Appendix A. Plant-species traits that affect ecosystem functioning.
(a) Relative growth rate: Plant relative growth rate represents potential growth of a species independently of abundance; it is an important trait by which species can have different impact on primary production (Eviner and Chapin 2003). To assess relative growth rate, we created monocultures of the six species in 5 × 5 m plots, by removing the other species present. For each species, we estimated the relative growth rate as a biomass ratio between January and March of the previous year corresponding to the peak and end of consecutive growing season. In each plot, we used a non-destructive method to estimate biomass, which is based on a positive correlation between vegetation cover and biomass (Flombaum and Sala 2007). We estimated species cover on 4 parallel lines equally spaced (Canfield 1941). Each monoculture plot had three replicates.
(b) Potential soil respiration: We estimated plant species effects on CO2 release from the soil to the atmosphere. Potential soil respiration estimates microorganism activity without water or temperature limitations. We sampled the first 5 cm of soil beneath a typical individual of each species (the same individuals were used for variables described in points d, e, and f). Each soil sample was sieved with a 2 mm mesh; a 50 g soil subsample was moistened to field capacity and placed in a 0.25-L jar with a trap containing a solution of 0.1 M NaOH. Jars were placed in the dark at 25 °C for 21 days, and traps were replaced after one week. The solution was titrated with 0.15 M BaCl and 0.1 M HCl to estimate amount of CO2 respired. Afterwards, soils were dried at 100 °C and weighed. We considered each jar a replicate and expressed potential respiration as micrograms of carbon per day and gram of dry soil. Each species had ten replicates.
(c) Rooting depth: Root length gives an indication of the plant capacity to absorb soil moisture (Gordon and Rice 1993, Eviner and Chapin 2003). We used the maximum depth recorded for each species based on previous descriptions for Río Mayo locality (Soriano et al. 1987, Fernández Alduncin and Paruelo 1988, Sala et al. 1989, Golluscio et al. 2006).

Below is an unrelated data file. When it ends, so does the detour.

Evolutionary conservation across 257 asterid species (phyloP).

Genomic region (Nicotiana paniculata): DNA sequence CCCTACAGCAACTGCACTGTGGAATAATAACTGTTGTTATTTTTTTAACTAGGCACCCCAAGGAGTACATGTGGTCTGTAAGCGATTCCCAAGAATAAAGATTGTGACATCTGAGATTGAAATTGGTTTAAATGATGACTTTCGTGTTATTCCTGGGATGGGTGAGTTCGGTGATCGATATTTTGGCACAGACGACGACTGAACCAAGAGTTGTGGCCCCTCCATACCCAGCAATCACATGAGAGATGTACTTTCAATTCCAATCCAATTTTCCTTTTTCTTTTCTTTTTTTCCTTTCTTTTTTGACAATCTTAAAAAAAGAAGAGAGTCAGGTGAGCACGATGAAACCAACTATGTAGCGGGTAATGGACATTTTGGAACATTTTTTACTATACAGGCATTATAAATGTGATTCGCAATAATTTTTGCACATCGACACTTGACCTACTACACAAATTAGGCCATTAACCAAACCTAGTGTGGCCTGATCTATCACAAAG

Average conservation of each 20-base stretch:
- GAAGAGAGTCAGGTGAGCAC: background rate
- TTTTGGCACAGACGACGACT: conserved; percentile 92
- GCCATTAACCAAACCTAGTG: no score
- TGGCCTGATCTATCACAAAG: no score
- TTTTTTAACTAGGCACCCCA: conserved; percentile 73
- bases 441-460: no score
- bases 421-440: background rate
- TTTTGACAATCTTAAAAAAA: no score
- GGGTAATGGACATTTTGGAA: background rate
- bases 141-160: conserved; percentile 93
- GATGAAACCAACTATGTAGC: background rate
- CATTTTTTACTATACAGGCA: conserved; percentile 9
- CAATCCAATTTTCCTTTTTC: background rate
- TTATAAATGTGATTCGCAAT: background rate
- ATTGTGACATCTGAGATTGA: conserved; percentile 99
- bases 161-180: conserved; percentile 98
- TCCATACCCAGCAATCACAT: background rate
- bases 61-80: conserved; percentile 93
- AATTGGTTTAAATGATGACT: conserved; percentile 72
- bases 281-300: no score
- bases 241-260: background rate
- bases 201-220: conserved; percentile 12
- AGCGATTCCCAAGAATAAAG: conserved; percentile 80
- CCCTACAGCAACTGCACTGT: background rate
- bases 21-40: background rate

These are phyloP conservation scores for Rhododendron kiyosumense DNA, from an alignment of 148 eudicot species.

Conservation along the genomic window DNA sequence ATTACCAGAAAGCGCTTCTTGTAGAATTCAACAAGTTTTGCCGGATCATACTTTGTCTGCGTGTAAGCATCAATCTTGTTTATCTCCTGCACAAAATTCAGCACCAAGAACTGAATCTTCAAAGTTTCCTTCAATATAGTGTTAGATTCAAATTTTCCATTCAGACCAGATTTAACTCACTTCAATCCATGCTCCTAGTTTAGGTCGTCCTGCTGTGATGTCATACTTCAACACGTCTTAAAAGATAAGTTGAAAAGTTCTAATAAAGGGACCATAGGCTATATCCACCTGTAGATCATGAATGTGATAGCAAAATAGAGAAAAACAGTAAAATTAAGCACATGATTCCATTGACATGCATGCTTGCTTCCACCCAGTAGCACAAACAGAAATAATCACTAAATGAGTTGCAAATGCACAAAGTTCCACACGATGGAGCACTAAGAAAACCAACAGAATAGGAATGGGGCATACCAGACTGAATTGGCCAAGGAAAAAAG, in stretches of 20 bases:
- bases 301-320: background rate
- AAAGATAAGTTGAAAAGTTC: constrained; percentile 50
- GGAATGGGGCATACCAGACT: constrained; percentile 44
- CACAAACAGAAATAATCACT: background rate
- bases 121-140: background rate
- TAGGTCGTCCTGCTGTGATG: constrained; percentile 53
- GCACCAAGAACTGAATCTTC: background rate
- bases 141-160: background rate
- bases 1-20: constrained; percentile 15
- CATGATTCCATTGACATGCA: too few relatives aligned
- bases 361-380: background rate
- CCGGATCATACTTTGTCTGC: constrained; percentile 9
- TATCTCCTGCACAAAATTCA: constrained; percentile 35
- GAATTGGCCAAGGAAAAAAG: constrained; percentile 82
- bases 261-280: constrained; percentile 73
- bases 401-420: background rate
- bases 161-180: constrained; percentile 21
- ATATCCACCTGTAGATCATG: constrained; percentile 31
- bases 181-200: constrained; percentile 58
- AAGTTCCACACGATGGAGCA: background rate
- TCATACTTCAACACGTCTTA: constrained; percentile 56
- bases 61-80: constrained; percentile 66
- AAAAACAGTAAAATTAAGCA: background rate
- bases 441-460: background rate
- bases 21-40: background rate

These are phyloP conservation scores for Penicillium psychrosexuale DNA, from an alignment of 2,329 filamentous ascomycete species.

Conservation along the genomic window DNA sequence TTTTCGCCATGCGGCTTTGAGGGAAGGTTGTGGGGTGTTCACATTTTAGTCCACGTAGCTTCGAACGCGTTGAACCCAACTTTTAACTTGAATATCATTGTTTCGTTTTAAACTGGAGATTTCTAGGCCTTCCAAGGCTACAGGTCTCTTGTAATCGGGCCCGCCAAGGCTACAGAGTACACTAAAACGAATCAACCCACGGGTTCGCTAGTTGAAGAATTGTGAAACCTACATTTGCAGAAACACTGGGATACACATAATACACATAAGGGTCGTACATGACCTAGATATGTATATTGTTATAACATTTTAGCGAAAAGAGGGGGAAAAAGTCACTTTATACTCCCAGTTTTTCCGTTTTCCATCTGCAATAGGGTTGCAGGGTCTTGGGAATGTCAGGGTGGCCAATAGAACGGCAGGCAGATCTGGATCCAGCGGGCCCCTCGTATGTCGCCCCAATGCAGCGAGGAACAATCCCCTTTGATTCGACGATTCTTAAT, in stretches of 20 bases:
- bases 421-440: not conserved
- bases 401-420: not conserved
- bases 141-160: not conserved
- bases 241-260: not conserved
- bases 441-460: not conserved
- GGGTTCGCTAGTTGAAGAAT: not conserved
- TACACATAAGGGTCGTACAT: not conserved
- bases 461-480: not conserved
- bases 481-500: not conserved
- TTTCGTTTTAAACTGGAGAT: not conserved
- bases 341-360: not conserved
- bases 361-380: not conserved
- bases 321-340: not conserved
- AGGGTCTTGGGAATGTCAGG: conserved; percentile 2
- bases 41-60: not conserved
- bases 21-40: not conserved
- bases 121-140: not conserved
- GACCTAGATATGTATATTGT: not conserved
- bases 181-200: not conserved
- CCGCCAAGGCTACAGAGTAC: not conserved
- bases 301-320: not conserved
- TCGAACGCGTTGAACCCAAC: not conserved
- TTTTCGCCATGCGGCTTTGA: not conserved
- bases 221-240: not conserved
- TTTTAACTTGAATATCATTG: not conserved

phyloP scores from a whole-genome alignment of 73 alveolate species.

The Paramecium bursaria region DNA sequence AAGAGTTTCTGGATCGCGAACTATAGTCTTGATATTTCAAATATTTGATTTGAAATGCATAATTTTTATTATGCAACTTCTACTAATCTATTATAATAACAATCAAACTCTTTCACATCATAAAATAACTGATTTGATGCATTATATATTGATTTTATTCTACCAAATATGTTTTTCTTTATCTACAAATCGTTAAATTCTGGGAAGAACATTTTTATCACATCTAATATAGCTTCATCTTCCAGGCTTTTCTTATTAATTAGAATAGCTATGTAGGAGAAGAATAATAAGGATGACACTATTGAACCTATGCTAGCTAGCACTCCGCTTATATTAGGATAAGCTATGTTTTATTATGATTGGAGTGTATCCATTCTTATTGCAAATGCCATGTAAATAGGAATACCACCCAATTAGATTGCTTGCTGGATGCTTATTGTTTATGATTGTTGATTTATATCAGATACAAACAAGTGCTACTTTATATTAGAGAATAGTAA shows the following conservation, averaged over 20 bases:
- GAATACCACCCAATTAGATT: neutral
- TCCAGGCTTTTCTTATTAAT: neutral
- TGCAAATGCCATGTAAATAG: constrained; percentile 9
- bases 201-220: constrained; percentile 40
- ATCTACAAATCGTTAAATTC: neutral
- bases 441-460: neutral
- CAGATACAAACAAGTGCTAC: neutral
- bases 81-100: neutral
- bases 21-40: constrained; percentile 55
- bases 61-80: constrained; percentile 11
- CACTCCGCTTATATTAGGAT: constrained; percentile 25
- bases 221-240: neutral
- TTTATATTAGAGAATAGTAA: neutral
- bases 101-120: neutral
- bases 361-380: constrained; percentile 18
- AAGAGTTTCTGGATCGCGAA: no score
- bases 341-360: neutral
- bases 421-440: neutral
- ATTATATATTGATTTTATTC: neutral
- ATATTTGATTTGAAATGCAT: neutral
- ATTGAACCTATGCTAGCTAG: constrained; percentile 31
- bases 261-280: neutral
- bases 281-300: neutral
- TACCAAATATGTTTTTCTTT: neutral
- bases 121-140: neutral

(d) Plant phenology: Plant annual growth cycle can have an important effect on seasonal water demand and carbon fixation (Eviner and Chapin 2003). We recorded number of months in which plants of the studied species had green leaves during one year.
(e) Soil thermal amplitude: Plant species can influence soil microclimate through canopy cover (Hogg and Lieffers 1991, Eviner and Chapin 2003). In arid ecosystems, plant effects on soil temperature can impact soil biological processes because they are concentrated in the upper soil layers. We recorded soil temperature in the upper 5 cm under five individuals of each species and bare soil along the growing season at 9:00 and 14:00 hours. We estimated soil thermal amplitude as the daily difference in soil temperature, and averaged values for each sampled individual (n = 5).
(f) Potential soil net nitrification and net ammonification: Plant species can have direct impacts on soil nutrient availability by modifying the nitrogen net mineralization process, which is the balance between soil nitrogen mineralization and immobilization. In a growth chamber without temperature or water restriction, we assessed potential net nitrogen mineralization. We sampled the upper 5 cm of soil underneath each individual species. Each sample was sieved to 2 mm, and a 10 g subsample of moistened soil was placed in a 0.1 l jar sealed with a perforated parafilm, wetted and maintained to field capacity, and dark incubated at 25 °C. Before and after two weeks of incubations, we extracted soil inorganic nitrogen with a 2 N KCl solution, and determined nitrate and ammonium concentration in the solution with a colorimetric method using an Alpkem® autoanalyzer (O-I Corporation, College Station, Texas, USA). Potential soil net nitrification rate was the difference of nitrate concentration before and after the incubation divided by 14 days; potential soil net ammonification rate was the same for ammonium. Positive or negative differences in inorganic nitrogen concentration suggested net release or immobilization respectively. Each species had 5 replicates.
(g) Nitrogen form relative preference: Plant preference for certain forms of nitrogen could influence availability of soil inorganic nitrogen (McKane et al. 2002, Weigelt et al. 2005). We assessed plant-species relative preference for inorganic nitrogen with a greenhouse hydroponic experiment, where we provided plants with a nutrient solution containing equal amounts of ammonium and nitrate. We considered that a species preferred a nitrogen-form if the ratio of ammonium and nitrate in the solution at the end of the experiment differed from the unit. We collected plants from all six dominant species from the field and randomly assigned them to 25-mL flasks with a strength Johnson’s modified solution [0.002 M KH2PO4, 0.002 M K2SO4, 0.001 M MgSO4, 0.004 M CaSO4, 0.001 M Ca(NO3)2, 0.001 M (NH4)2SO4]. We determined nitrate and ammonium concentration in the solution at the end of the experiment with a colorimetric method using an Alpkem autoanalyzer (O-I Corporation, College Station, Texas, USA). Each species had ten replicates.
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